When it comes to midge fly patterns, you have to know the right ones for the area you are in. This is the reason it is best to either make your own or learn from a local pro or guide to learn what is the best.
You also need to know how to properly fish a midge fly when you are fly fishing your local body of water.
Nowhere is midge fishing more popular than in Alaska, as midges are the food source for fish like trout and char. The midge season usually runs from mid-Spring to mid-Summer, so you can catch them at their best time of year.
These tiny flies (which are midges) are not necessarily picky when it comes to what they eat - even other midges! You will need some careful tying skills or buy a bunch of midge fly patterns if you want to match exactly what the fish want.
How Do You Fish A Midge Fly Pattern?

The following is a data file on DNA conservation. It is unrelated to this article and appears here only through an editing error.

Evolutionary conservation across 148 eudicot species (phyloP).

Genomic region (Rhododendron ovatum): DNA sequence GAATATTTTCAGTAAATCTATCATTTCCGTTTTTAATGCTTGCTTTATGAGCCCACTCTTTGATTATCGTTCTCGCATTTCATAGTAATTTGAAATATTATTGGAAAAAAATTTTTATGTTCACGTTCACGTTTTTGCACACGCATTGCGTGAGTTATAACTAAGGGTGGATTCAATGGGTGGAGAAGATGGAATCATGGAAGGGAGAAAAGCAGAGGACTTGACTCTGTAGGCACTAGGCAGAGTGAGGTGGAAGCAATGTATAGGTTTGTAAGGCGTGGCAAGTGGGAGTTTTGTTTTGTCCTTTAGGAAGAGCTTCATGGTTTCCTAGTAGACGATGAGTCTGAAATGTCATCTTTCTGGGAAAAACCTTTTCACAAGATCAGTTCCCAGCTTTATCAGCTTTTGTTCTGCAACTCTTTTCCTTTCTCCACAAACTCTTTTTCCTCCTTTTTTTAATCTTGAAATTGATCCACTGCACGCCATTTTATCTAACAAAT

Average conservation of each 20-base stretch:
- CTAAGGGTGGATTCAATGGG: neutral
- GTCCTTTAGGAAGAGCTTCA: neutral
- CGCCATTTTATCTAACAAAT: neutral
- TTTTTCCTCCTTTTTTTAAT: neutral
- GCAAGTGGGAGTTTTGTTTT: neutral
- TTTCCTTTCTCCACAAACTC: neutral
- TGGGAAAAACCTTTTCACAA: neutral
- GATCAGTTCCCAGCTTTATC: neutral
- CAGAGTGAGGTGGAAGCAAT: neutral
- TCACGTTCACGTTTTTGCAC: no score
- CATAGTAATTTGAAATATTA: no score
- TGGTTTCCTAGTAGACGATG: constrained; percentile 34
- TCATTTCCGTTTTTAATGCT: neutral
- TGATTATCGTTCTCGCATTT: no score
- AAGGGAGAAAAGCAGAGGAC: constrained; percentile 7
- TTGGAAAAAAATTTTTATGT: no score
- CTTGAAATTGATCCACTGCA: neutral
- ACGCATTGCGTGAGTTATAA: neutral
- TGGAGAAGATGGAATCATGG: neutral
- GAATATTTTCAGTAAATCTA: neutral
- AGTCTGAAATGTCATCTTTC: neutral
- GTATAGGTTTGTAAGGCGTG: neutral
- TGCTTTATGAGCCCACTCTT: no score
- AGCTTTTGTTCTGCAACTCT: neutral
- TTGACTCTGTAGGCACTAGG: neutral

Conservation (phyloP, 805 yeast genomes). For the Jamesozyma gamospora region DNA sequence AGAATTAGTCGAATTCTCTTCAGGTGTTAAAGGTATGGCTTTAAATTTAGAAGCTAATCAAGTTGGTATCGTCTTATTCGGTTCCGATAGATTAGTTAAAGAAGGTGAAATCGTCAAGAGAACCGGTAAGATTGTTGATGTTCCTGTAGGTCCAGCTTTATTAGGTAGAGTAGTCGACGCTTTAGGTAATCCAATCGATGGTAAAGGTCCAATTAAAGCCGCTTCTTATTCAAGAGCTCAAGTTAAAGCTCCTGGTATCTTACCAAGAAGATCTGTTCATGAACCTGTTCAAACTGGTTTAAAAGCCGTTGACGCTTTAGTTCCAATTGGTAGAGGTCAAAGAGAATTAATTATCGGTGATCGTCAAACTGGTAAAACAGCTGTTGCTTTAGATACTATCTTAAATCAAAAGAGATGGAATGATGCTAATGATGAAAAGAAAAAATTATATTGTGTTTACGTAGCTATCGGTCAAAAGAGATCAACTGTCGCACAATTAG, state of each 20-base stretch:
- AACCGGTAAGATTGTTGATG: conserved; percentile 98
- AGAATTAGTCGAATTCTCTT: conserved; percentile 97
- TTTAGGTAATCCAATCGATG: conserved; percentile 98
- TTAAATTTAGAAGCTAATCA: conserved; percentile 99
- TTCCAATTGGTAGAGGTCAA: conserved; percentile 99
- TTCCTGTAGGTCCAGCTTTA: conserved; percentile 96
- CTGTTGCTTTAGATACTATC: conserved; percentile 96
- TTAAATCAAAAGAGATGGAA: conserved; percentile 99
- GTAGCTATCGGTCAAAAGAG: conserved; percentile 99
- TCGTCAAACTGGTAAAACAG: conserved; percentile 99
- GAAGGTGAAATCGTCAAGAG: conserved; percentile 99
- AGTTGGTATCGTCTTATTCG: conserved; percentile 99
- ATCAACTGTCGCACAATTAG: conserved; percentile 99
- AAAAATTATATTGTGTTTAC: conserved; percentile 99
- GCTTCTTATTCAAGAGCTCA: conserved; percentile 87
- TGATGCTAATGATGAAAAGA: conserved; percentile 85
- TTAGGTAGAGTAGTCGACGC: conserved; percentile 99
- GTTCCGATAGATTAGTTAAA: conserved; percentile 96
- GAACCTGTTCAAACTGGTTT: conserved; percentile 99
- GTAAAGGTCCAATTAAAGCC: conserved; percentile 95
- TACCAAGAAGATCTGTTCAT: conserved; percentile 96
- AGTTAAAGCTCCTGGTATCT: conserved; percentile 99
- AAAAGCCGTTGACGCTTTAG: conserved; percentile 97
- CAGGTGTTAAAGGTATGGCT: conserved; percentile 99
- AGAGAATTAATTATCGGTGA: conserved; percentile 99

Midge fly fishing, it is important to avoid overcrowding the area you are midge fly fishing. This typically means a 30-60 minute window in which to midge fish. When midge fishing, it is always best to approach stealthily and slowly when midge fishing if possible. To do this, you may want to wade into midstream where there will be less vegetation and less likely for your presence to be detected by local trout and other midges.
When nearing the water's edge, try casting as close as possible with precision casts so that your midge does not get snagged on nearby foliage or litter on the bottom of the river bed. You should aim at one side of a known feeding lane or holding the midge mid-current where trout are likely to be held in ambush. If you find a midge pattern that is working for you, try to determine if there are any visible indicators of feeding activity such as a small number of midges or midge droppings on the water's surface.
The best midges are normally fished during a time when the air temperature is between 60 and 80 degrees Fahrenheit and the water temperature is between 46 and 55 degrees Fahrenheit.
Otherwise, midge fishing can be effective with higher temperatures up to 86 degrees but will require more action since they tend to move faster due to their accelerated metabolism. Higher temperatures also mean that your midge fly patterns better match the real midge flies otherwise you will not be as successful.